Octavio Luiz Motta Ferraz

89 Texas L. Rev. 1643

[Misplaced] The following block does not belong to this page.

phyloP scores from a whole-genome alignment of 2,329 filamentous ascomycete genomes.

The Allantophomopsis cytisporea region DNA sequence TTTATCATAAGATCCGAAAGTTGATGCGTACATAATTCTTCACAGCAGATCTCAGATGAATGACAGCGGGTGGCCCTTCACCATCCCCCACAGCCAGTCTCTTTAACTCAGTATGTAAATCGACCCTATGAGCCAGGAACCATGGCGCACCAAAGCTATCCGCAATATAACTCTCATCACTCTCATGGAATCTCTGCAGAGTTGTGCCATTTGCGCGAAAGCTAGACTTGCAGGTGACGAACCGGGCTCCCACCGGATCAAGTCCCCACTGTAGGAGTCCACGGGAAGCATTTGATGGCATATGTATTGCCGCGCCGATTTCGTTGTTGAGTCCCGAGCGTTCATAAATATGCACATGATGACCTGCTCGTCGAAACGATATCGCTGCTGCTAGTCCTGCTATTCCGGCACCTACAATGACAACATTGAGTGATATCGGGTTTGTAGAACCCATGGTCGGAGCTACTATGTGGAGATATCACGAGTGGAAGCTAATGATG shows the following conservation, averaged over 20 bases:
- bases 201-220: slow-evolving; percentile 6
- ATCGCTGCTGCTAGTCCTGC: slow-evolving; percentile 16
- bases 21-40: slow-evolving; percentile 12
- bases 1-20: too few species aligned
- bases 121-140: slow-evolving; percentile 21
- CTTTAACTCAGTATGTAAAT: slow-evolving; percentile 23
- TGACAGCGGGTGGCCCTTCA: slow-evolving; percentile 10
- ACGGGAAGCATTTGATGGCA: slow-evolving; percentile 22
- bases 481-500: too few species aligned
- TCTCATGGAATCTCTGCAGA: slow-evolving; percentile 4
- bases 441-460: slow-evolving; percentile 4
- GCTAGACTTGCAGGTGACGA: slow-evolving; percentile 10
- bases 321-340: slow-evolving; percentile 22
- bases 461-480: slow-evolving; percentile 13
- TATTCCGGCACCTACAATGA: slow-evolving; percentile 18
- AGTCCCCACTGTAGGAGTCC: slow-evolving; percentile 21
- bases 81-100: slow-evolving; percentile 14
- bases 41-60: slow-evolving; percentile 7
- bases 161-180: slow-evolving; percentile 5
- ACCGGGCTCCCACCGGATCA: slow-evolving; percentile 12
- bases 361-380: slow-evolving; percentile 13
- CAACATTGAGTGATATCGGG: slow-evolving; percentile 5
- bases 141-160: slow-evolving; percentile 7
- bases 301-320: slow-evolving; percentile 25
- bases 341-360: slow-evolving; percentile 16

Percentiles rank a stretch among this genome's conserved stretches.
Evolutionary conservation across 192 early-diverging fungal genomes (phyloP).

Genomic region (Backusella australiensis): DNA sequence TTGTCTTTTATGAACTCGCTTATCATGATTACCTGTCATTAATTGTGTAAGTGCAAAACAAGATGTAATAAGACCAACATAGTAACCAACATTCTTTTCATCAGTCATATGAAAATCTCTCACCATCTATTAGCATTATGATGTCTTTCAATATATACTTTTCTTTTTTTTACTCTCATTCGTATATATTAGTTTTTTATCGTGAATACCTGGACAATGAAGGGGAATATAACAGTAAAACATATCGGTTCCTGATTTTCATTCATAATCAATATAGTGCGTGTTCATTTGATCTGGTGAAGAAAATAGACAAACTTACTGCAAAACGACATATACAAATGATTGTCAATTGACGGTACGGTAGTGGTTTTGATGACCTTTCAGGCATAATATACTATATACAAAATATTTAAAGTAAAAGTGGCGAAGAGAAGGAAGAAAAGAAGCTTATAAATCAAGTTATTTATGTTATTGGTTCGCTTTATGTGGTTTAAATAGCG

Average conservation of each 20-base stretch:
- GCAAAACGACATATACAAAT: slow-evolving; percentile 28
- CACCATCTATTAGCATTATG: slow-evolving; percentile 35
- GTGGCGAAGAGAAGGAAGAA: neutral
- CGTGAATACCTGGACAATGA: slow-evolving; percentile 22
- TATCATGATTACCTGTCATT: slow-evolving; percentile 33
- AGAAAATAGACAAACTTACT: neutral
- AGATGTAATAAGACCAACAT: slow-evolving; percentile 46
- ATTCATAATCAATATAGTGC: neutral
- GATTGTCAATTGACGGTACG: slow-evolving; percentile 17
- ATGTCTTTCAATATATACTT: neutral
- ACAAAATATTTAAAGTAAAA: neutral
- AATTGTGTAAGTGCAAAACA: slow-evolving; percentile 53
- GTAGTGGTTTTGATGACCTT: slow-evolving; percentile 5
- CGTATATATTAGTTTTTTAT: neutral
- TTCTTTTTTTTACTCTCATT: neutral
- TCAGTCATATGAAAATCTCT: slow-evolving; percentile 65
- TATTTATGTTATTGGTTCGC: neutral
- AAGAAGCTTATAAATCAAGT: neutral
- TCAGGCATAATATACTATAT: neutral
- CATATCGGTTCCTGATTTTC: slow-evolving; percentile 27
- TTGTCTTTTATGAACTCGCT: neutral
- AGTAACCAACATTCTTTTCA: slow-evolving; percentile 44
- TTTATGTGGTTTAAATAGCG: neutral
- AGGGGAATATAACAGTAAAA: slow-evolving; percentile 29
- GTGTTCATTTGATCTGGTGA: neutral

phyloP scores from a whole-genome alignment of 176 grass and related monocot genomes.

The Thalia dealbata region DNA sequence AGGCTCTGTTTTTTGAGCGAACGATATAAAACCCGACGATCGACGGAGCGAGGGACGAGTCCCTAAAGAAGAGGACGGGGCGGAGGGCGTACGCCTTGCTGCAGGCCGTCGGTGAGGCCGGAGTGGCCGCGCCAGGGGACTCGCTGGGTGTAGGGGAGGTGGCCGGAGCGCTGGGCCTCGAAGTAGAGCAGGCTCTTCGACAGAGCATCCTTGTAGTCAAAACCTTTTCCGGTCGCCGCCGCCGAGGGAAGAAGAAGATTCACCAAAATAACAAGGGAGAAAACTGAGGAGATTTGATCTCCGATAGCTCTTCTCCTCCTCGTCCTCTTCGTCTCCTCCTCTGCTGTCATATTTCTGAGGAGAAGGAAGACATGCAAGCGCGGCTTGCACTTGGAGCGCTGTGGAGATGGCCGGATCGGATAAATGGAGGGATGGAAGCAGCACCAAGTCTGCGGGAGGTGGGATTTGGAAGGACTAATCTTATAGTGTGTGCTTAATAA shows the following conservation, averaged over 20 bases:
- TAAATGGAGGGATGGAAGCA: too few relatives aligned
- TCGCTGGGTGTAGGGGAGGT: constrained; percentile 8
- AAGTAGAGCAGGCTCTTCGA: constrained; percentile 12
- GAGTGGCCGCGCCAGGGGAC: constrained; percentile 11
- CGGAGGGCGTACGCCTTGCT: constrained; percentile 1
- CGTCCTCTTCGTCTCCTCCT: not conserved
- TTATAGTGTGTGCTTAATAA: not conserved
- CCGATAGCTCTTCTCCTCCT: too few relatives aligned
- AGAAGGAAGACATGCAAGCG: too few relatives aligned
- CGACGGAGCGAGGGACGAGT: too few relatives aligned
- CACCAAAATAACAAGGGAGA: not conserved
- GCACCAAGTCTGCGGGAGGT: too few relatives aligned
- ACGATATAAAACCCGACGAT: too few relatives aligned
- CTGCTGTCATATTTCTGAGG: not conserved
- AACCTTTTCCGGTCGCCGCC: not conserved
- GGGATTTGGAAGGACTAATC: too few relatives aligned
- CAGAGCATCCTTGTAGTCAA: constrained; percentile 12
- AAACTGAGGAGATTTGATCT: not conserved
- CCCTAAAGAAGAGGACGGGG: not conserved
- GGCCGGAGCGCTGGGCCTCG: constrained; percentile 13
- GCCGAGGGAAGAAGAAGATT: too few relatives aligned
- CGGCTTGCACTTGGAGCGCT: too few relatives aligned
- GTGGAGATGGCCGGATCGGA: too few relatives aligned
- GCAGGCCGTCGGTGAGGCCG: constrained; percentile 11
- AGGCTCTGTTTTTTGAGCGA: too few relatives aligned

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In this Article, Professor Ferraz examines social rights litigation in Brazil.  He argues that, although many social rights activists have praised the assertive nature of Brazilian courts in right-to-health litigation, such decisions may have pernicious consequences.  Ferraz argues that Brazilian courts have incorrectly interpreted the constitutional right to health in absolutist terms, providing a “maximum health attention.” As a result of this decision, given limited governmental resources, such resources unreasonably favor the litigant minority to the non-litigant majority.  Because this minority is constructed mostly of the more privileged members of the country, it strengthens inequalities.  Moreover, Ferraz argues that mere enhanced access to courts for the poor will not solve the issue.  He asserts that the “inegalitarian ethos” which pervades Brazilian society will make it impossible for Brazilian courts to assertively enforce right-to-health claims in a way that actually attempts to remedy inequality.  Instead, he advocates for more effort to change such ethos and less faith placed in social rights litigation.